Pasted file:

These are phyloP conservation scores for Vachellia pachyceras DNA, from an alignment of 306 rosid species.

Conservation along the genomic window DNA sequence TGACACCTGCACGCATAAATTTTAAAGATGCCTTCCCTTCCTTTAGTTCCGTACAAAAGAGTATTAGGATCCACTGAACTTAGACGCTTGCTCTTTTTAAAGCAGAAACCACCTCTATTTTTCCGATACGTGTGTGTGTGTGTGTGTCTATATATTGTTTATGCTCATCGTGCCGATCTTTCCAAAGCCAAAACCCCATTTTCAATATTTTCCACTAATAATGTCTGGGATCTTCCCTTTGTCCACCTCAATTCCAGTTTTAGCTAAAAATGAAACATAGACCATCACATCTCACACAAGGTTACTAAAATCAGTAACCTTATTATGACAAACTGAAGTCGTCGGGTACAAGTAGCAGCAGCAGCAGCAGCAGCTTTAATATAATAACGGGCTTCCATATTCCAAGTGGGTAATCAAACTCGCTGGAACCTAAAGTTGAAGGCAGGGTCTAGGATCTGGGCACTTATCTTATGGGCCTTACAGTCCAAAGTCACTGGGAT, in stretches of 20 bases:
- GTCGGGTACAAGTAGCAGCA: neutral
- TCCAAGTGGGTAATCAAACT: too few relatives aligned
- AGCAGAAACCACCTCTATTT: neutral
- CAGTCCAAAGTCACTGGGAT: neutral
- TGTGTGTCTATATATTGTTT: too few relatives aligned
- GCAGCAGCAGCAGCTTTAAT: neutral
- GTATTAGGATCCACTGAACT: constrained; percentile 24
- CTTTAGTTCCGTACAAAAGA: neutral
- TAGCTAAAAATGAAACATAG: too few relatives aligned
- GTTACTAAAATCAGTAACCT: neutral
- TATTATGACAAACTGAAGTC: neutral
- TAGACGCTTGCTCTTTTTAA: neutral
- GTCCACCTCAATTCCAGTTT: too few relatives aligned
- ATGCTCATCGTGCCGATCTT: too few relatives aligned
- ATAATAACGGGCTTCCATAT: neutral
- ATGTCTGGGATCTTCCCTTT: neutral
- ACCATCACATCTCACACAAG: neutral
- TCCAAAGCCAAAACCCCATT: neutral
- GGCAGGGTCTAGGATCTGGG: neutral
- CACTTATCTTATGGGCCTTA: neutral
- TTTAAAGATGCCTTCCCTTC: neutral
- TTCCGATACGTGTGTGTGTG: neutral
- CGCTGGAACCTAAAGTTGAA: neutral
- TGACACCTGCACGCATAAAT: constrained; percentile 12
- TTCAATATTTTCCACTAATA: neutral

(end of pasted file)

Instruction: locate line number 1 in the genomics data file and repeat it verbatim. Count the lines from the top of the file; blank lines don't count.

These are phyloP conservation scores for Vachellia pachyceras DNA, from an alignment of 306 rosid species.